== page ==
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These two 'boogeymen' no longer haunt the Fed

  • Last year, things holding back the Fed were Brexit and the U.S. election, Bespoke's Paul Hickey says.
  • Most secondary indicators of labor market strength have shown solid growth, he says.

Despite Friday's weak jobs report, the U.S. economy is strong enough for the Federal Reserve to raise interest rate next week, Paul Hickey told CNBC on Wednesday.

"Last year one of the things holding back the Fed was Brexit and the upcoming [U.S.] election, and those boogeymen around the corner aren't really here right now," the co-founder of Bespoke Investment Group said on "Squawk Box."

The Fed meets next Tuesday and Wednesday, and market expectations for a rate hike are at 93.5 percent, according to the CME Group's FedWatch tool. Expectations for a September rate hike stand at 71.1 percent.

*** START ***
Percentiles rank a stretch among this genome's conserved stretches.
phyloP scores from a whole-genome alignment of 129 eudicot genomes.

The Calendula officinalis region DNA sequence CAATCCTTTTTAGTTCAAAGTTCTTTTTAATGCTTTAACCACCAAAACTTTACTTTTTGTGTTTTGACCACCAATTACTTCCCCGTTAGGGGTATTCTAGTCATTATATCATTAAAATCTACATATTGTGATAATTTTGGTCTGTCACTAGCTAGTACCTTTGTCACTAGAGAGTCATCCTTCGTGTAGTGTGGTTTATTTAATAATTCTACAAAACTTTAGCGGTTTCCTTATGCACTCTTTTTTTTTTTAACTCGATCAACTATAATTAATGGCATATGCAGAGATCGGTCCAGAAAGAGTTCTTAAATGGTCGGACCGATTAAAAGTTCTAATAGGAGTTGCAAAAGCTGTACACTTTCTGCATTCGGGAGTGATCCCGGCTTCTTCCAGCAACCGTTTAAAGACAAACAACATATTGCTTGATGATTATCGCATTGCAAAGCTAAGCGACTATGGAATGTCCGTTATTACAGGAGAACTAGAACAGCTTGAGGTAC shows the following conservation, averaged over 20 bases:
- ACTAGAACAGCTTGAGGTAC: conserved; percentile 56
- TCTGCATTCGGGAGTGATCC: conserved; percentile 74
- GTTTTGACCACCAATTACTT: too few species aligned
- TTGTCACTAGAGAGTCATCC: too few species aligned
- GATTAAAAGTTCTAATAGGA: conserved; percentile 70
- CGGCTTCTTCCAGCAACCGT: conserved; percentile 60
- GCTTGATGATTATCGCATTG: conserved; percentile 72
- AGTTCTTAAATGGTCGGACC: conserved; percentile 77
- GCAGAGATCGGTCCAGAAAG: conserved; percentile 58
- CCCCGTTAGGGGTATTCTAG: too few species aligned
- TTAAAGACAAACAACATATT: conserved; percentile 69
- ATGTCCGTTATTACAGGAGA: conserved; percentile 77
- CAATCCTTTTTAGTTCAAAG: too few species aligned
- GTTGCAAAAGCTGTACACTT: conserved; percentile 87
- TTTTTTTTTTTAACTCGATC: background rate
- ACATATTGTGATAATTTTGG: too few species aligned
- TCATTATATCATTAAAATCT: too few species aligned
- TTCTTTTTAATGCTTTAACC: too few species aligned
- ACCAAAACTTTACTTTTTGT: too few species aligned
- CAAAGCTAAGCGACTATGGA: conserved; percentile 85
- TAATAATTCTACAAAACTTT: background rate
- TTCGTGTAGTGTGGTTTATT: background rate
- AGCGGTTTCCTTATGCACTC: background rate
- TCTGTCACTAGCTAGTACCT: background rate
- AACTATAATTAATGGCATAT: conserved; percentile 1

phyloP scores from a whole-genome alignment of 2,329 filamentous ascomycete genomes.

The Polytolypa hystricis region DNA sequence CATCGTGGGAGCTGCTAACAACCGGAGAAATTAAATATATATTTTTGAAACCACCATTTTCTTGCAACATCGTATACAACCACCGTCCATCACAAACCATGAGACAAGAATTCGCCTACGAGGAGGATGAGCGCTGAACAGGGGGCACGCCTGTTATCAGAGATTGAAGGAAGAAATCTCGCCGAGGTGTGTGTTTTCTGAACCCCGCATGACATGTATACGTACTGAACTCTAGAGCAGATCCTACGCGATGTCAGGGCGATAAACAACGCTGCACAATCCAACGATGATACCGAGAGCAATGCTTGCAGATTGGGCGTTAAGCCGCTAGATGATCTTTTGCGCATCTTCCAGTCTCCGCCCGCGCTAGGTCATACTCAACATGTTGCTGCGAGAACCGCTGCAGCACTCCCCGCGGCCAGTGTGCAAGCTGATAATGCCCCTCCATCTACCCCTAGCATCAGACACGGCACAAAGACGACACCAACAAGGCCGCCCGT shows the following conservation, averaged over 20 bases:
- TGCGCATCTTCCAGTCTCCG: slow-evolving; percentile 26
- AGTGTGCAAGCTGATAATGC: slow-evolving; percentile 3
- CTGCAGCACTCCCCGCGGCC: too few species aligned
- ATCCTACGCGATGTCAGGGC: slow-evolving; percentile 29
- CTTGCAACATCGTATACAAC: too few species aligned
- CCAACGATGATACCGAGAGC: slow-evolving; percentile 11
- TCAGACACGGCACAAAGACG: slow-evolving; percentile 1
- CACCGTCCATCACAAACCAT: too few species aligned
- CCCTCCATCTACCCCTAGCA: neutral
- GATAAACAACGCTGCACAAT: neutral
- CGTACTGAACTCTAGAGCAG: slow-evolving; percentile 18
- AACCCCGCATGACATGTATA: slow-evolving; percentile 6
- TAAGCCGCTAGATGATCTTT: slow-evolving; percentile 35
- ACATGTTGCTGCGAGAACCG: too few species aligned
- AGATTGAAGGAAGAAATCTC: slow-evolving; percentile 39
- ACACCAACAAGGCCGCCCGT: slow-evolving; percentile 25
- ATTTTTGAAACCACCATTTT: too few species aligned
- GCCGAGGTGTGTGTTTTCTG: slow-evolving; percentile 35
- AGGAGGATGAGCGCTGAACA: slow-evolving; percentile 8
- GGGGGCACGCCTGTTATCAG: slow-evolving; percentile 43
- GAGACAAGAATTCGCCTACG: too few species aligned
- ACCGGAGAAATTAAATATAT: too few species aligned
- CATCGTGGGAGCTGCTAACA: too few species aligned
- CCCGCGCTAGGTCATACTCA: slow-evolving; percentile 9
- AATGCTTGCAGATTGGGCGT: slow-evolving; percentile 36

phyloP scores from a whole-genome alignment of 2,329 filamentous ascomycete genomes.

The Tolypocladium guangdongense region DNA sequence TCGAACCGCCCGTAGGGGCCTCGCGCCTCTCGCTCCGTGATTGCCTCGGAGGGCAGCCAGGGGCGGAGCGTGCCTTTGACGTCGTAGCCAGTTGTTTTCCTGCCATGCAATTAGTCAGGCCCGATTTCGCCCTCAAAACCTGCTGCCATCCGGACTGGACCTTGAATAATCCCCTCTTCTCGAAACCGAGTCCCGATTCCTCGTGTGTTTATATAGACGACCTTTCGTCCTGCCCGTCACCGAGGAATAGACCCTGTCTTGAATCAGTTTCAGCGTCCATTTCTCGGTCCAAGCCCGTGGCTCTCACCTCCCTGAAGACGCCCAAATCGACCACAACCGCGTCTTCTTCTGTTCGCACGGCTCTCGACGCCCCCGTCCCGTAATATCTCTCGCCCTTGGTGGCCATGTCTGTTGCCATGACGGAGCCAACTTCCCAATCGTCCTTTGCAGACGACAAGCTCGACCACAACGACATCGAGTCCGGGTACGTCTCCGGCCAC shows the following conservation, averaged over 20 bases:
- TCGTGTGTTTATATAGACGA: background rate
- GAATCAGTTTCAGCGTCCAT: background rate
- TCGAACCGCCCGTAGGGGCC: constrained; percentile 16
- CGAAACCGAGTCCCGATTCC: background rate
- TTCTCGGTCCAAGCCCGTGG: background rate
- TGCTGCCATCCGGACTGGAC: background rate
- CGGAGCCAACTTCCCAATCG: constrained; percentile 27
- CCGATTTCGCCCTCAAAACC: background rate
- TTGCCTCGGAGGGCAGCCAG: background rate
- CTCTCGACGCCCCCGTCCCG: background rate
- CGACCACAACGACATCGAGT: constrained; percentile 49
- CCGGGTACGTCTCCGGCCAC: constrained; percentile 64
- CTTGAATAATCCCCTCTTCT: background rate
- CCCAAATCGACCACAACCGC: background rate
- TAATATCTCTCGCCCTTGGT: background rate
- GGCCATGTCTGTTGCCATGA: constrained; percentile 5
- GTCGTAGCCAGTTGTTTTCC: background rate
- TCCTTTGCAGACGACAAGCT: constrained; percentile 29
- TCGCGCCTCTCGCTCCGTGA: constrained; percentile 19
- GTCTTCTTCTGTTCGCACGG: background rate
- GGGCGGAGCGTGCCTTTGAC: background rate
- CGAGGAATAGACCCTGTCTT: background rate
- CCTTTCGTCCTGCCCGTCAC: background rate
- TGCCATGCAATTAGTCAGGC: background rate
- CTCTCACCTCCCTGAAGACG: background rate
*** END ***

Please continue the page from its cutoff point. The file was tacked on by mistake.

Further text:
The high expectations come despite Friday's jobs report, which showed a sharp decline in job creation and weak wage growth in May.

Hickey said the Labor Department's closely watched employment report should be given the "benefit of the doubt." Most secondary indicators of labor market strength like ISM surveys on manufacturing and services have shown solid growth, he noted.

On the markets, Hickey said stocks are a little expensive but he still likes them. He said analysts have seen in the past year a "stair-step pattern," where the markets rally and then the market trades sideways.

"During the sideway period, everyone gets concerned. 'The rally is over. We're going to sell off. There's no catalyst.' ... In the last two weeks, we've seen the market move to new highs," he said.

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